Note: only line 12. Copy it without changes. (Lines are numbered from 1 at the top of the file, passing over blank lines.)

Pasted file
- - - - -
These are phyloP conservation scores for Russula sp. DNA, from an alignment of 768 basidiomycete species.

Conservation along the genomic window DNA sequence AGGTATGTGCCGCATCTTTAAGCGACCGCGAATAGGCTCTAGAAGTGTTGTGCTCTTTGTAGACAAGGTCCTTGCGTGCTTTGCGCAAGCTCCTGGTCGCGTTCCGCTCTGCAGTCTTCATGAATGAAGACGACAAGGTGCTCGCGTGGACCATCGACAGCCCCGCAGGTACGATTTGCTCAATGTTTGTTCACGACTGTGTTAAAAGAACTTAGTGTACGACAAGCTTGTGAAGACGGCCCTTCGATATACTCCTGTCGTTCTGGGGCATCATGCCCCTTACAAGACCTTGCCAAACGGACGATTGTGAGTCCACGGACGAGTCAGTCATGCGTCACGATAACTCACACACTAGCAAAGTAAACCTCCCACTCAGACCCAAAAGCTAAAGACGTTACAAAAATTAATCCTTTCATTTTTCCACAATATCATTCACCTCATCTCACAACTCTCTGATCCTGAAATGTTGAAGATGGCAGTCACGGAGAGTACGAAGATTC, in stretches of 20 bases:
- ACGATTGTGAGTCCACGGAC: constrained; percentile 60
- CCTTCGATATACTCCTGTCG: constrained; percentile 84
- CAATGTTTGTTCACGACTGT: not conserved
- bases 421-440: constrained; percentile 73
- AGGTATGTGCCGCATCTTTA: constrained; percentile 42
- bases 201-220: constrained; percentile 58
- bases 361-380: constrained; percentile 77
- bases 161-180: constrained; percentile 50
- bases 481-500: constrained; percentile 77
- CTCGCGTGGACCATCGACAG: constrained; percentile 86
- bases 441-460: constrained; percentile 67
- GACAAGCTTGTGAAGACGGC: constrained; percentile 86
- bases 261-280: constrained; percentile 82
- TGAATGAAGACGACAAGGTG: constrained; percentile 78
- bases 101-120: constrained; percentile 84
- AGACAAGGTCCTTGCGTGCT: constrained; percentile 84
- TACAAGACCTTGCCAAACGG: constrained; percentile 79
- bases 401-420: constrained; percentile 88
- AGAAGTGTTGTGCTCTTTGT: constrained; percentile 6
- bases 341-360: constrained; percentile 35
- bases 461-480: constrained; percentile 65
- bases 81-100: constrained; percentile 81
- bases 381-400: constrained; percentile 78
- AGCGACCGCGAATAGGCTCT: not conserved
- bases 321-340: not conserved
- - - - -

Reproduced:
- CTCGCGTGGACCATCGACAG: constrained; percentile 86